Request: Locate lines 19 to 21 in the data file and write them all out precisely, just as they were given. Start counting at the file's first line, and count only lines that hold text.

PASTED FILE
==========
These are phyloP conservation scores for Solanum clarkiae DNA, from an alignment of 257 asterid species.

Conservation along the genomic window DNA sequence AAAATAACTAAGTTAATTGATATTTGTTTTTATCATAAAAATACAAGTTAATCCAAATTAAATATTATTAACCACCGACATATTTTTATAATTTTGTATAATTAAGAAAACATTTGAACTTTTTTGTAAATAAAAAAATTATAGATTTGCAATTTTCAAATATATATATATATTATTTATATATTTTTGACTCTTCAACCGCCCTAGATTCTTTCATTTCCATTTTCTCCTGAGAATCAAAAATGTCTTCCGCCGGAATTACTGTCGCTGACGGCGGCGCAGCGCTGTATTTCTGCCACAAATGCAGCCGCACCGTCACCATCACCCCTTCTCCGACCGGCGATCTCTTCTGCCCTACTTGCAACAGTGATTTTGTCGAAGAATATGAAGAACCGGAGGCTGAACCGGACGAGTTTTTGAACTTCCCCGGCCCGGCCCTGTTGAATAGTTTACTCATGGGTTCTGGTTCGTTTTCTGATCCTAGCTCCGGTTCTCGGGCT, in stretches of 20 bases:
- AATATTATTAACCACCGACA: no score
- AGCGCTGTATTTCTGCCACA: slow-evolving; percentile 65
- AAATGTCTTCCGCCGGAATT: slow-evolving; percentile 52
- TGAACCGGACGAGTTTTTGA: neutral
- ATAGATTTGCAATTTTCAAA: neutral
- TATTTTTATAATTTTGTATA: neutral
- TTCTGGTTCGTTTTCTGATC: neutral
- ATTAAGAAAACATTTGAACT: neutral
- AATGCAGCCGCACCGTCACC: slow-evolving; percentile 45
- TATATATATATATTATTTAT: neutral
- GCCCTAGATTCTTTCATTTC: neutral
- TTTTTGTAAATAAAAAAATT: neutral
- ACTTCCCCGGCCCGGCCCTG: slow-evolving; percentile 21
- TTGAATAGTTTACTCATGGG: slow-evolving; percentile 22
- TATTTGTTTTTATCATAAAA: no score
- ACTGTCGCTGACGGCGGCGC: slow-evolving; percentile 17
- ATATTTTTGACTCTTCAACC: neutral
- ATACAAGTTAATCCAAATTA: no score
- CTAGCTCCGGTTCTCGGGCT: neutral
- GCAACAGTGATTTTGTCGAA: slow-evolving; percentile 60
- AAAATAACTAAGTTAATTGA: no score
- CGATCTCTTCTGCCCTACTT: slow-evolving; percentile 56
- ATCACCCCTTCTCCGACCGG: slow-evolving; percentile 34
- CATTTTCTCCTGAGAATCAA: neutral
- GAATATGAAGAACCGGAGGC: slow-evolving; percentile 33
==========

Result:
- ATATTTTTGACTCTTCAACC: neutral
- ATACAAGTTAATCCAAATTA: no score
- CTAGCTCCGGTTCTCGGGCT: neutral